French police raid dozens of targets suspected of extremism after teacher beheaded

Days after a suspected Islamist beheaded a French school teacher, police on Monday raided Islamic associations and individuals suspected of extremist religious beliefs, arresting dozens of people, said France’s interior minister, in a sweep expected to last a few more days.

Three days after the murder of a teacher, France launched a series of police raids.
Three days after the murder of a teacher, France launched a series of police raids. © Bertrand Guay, AFP

History teacher Samuel Paty, 47, was murdered on Friday in broad daylight outside his school in a middle-class Paris suburb by an 18-year-old of Chechen origin. Police shot and killed the attacker.

Paty was attacked on his way home from the junior high school where he taught in Conflans-Sainte-Honorine, 40 kilometres (25 miles) northwest of Paris.

The teenage assassin allegedly sought to avenge his victim's use of caricatures of the Prophet Mohammed in a class on freedom of expression to 13-year-olds. Muslims believe that any depiction of the Prophet is blasphemous.

Public figures called the killing an attack on the Republic and on French values.

Fifteen people, including four students, were arrested Monday for questioning, according to a judicial source. The detainees included a man who was in contact with the perpetrator before the attack, the source added.

Interior Minister Gérald Darmanin said there were some 80 investigations being conducted into hate speech online and that he was looking into whether to disband some 51 associations within the Muslim community. The associations included the Collective against Islamophobia in France (known by the French acronym CCIF) and the humanitarian association BarakaCity.

In a statement on the group’s Facebook page, BarakaCity slammed the move: "Madness has seized the interior minister who, because he cannot find anything against our NGO, has taken advantage of the emotion caused by this tragedy."

France was also preparing to deport 213 foreigners who were on a government watchlist and suspected of holding extreme religious beliefs, among whom about 150 are serving jail sentences, according to sources.

“They are quite unusual because normally, after such a tragedy, the investigation focuses on what happened, who was behind the attack. This is of course taking place. But the wave of arrests announced by the interior minister that will continue for the next few days is essentially focusing on those who have expressed support for the attacker or against the teacher online,” said Marc Perelman, FRANCE 24’s French politics editor. “So, it’s really a wide net that is being cast by the authorities.”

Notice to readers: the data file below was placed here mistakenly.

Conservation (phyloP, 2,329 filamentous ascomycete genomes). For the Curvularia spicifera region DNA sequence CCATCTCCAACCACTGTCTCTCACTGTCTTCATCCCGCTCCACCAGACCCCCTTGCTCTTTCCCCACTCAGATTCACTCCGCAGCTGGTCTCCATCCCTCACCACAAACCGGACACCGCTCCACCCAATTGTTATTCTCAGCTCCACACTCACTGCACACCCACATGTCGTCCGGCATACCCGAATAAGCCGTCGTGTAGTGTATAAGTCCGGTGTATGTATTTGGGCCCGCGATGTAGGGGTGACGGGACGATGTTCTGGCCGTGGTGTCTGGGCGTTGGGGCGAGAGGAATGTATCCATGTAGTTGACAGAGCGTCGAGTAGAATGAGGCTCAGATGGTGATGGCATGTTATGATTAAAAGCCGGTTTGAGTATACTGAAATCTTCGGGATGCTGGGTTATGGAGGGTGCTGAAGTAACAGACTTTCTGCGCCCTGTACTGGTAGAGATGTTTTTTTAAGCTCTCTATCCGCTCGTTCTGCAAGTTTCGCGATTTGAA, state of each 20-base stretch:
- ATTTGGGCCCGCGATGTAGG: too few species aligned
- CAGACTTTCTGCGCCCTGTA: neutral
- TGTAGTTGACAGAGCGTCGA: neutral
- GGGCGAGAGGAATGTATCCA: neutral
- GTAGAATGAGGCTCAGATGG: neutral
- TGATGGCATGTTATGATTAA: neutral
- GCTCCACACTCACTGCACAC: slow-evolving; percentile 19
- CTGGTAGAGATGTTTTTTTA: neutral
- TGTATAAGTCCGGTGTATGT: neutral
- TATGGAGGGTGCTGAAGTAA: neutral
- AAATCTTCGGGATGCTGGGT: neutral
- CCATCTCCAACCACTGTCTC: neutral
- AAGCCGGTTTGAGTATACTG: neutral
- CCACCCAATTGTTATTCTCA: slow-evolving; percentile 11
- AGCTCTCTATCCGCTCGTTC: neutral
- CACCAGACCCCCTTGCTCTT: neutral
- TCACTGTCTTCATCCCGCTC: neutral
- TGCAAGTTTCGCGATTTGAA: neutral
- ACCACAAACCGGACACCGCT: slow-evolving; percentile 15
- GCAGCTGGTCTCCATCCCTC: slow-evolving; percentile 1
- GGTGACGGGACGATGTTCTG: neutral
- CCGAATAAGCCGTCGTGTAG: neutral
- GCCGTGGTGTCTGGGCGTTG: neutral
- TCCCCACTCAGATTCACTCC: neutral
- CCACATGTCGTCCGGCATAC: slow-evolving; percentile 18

‘A fatwa against the teacher’

Police detained 11 people in connection with the attack in the 24 hours that followed Paty's killing. They included four members of the attacker’s family, who are being held for questioning.

A photo of the teacher and a message confessing to his murder was found on the mobile phone of his killer, identified as Abdullakh Anzorov, who arrived in France with his family to seek asylum when he was 6 years old.

Police also detained the father of a pupil in Paty’s class who had railed against the teacher online and called for his dismissal.

A judicial source told Reuters that another detained man was known to the intelligence agencies. Born in Morocco, he had used social media to fight against what he called "Islamophobia" and to put pressure on the government over its treatment of Muslims. In 2011, he agitated against a high school in Saint-Ouen, a working-class city with a large Muslim community near Paris, because it wanted to ban clothing used by Muslim girls to circumvent a ban on veils.

Darmanin accused the two men of issuing a "fatwa" against Paty, using the term for an Islamic edict that was famously used to describe the 1989 death sentence handed down against writer Salman Rushdie by Iran's Ayatollah Khomeini.

"They apparently launched a fatwa against the teacher," the minister told Europe 1 radio.

Paty, who was praised by pupils and parents as a dedicated teacher, had shown one of the Mohammed cartoons to his civics class.

According to the school, he had given Muslim children the option to leave the classroom before he showed the cartoons, saying he did not want their feelings to be hurt. 

The lesson sparked a furore nonetheless and Paty and the school received threats.

French teachers have long complained of tensions around religion and identity spilling over into the classroom.

One education expert warned Monday that the murder might deter teachers from tackling touchy topics in future.

"There's a huge amount of self-censorship," said Jean-Pierre Obin, a former inspector for the French education system. "We must fear that there will now be more."

But Jonathan Renoir, a 26-year-old history teacher at a junior high school in Cergy near Paris, said: "We can't give in to fear; we must continue to talk about controversial things in class."

Another young history teacher in Nice said he, too, was "determined" to carry on. 

"I will never stop teaching secularism and the freedom of expression – never," said the teacher, who asked to remain anonymous.

(FRANCE 24 with AFP and REUTERS)

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